Aerospace Engineering and Operations Technician

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Aerospace Engineering and Operations Technician

Education and Training: High school plus two years of training

Salary: Median—$52,250 per year

Employment Outlook: Good

Definition and Nature of the Work

The aerospace industry is based on aeronautics, the science of flight, and on astronautics, the science of space travel. Both aircraft and spacecraft are produced in this industry. Aerospace engineering and operations technicians construct, test, and maintain aircraft and space vehicles. They may work on rockets, missiles, helicopters, and airplanes. They may adjust test equipment for accuracy and determine causes of equipment malfunctions. Using computer and communications systems, aerospace engineering and operations technicians often record and interpret test data. Technicians in the aerospace industry may work on many kinds of projects.

Most aerospace engineering and operations technicians work for companies that build aircraft and space vehicles. These companies have contracts to build this equipment for private airlines or the federal government. Some aerospace engineering and operations technicians work for the National Aeronautics and Space Administration (NASA), universities, or research institutes. Although much of this industry is located on the West Coast, some companies in the aerospace industry are located in the South or along the East Coast.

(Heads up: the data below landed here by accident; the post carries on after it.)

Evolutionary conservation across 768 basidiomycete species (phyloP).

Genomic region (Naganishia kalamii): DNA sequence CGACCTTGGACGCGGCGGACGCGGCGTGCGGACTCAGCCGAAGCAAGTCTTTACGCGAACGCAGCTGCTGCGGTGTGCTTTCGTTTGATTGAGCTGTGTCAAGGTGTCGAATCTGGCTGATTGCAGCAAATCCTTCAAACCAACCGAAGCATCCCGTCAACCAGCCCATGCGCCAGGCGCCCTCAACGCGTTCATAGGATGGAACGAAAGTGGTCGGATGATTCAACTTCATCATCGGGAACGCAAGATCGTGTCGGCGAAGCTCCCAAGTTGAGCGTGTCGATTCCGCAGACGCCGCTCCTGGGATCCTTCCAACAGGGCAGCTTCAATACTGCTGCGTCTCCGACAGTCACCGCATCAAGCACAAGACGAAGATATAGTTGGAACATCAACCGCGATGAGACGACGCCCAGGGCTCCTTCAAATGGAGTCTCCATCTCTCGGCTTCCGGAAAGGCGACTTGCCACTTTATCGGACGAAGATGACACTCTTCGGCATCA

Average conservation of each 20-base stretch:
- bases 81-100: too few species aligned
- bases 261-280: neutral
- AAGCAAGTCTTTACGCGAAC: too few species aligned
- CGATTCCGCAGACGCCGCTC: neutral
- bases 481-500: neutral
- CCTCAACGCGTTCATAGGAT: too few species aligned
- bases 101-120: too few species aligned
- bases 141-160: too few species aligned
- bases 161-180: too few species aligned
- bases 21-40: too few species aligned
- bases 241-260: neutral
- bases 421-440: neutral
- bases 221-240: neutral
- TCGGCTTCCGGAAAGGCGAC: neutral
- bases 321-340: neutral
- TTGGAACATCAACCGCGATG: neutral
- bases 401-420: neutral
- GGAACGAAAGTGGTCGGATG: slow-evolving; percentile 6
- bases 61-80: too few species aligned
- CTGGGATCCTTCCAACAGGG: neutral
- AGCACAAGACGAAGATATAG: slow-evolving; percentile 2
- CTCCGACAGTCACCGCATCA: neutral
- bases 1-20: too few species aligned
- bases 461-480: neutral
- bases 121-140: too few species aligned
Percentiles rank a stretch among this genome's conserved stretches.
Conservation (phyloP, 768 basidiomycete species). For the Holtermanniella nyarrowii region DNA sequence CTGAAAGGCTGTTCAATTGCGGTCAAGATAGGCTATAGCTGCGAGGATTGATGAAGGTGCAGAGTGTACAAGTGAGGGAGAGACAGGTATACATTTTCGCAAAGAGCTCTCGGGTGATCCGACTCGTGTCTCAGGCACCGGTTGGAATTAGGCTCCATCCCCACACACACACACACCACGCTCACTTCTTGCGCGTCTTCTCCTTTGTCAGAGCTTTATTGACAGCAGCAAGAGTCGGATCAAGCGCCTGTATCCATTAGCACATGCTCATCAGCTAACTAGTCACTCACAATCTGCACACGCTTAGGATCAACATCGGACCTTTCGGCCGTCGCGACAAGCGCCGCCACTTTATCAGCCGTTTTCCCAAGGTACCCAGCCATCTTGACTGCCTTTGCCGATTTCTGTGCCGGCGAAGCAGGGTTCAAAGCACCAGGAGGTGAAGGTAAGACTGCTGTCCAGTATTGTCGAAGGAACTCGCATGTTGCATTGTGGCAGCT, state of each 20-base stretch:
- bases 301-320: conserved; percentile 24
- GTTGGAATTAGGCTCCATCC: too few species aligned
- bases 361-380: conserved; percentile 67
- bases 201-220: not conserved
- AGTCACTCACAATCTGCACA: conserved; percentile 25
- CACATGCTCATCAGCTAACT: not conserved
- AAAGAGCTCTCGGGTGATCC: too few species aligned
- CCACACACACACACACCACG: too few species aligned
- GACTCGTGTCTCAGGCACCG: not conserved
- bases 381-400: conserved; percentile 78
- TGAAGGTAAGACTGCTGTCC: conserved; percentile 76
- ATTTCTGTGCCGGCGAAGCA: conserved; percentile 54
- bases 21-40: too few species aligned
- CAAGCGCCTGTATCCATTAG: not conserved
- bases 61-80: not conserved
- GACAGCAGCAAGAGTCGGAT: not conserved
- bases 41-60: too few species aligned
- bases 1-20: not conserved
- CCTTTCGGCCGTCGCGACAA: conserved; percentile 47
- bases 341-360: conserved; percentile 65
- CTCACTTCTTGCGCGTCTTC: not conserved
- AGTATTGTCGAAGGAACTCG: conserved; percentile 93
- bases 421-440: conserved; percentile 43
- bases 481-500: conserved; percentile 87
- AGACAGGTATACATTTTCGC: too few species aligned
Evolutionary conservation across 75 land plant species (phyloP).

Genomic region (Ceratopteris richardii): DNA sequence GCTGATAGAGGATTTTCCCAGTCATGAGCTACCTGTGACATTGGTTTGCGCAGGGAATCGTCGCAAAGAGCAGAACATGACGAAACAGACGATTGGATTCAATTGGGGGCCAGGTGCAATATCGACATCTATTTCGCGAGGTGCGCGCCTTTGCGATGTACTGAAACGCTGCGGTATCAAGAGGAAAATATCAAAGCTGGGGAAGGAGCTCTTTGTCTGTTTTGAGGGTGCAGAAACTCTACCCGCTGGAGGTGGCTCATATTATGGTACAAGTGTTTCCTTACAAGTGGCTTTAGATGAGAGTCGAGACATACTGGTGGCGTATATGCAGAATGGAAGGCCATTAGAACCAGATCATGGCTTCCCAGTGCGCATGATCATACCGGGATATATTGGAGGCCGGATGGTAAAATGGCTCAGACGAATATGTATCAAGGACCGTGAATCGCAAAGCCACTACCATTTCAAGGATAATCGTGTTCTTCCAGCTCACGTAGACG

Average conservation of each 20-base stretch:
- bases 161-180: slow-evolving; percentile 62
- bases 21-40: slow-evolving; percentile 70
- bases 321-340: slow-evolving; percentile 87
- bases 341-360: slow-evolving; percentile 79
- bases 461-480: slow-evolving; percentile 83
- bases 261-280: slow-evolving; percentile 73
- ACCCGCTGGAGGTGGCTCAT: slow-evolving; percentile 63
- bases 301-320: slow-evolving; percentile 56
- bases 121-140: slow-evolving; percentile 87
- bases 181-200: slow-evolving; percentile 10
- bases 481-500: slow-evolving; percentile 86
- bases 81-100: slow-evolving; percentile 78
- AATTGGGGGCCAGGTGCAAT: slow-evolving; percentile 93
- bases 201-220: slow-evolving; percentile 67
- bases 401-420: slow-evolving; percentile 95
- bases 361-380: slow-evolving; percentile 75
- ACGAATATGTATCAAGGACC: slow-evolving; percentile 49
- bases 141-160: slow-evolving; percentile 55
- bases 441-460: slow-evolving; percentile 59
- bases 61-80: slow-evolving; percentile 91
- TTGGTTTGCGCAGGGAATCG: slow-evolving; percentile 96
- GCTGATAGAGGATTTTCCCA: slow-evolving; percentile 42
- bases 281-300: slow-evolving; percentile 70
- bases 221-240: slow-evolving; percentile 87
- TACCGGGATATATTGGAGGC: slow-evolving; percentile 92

Due to the complexity of the aerospace industry, there is great variety in the type of work available for technicians. Many technicians specialize in certain kinds of equipment, such as air intake valves for jet engines. Some spend several years working on small, one-of-a-kind parts used in spaceships. Others specialize in certain kinds of systems, such as hydraulic, electrical, or mechanical systems. They may also work with aircraft instruments, sheet metal, or landing gear.

No matter what kind of equipment they work on, aerospace engineering and operations technicians generally work as part of a team under the direction of scientists or engineers. Technicians perform much of the routine work, allowing the scientists and engineers to focus on tasks that make use of their more advanced training.

Aerospace engineering and operations technicians work in all phases of their industry including research and development, production, and sales. Some technicians prepare precise drawings or scale models. Others work with special instruments to take measurements, collect information, or perform laboratory tests. They may write reports, make cost estimates, or prepare plans for the manufacture of equipment. Some aerospace engineering and operations technicians work as field representatives. They offer assistance and advice to their company's customers, such as NASA or the armed services. Other technicians work as technical writers, preparing information for instruction manuals or catalogs.

Education and Training Requirements

There are several ways to train to become an aerospace engineering and operations technician. In high school you should take as many math and science classes as possible. You can then attend a college or technical school and take a two-year program in engineering or aerospace technology. Some schools have work-study programs in which you attend classes while working in the industry. Some companies in the aerospace industry offer on-the-job training programs. Apprenticeship programs, such as those given in drafting and electronics, may lead to a technician's job. Graduates of technical schools run by the armed services may also be able to find jobs as aerospace engineering and operations technicians. In addition, there are home-study courses that can qualify you for a job as a technician in the aerospace industry. Technicians may have to pass a security clearance before they can work on defense projects.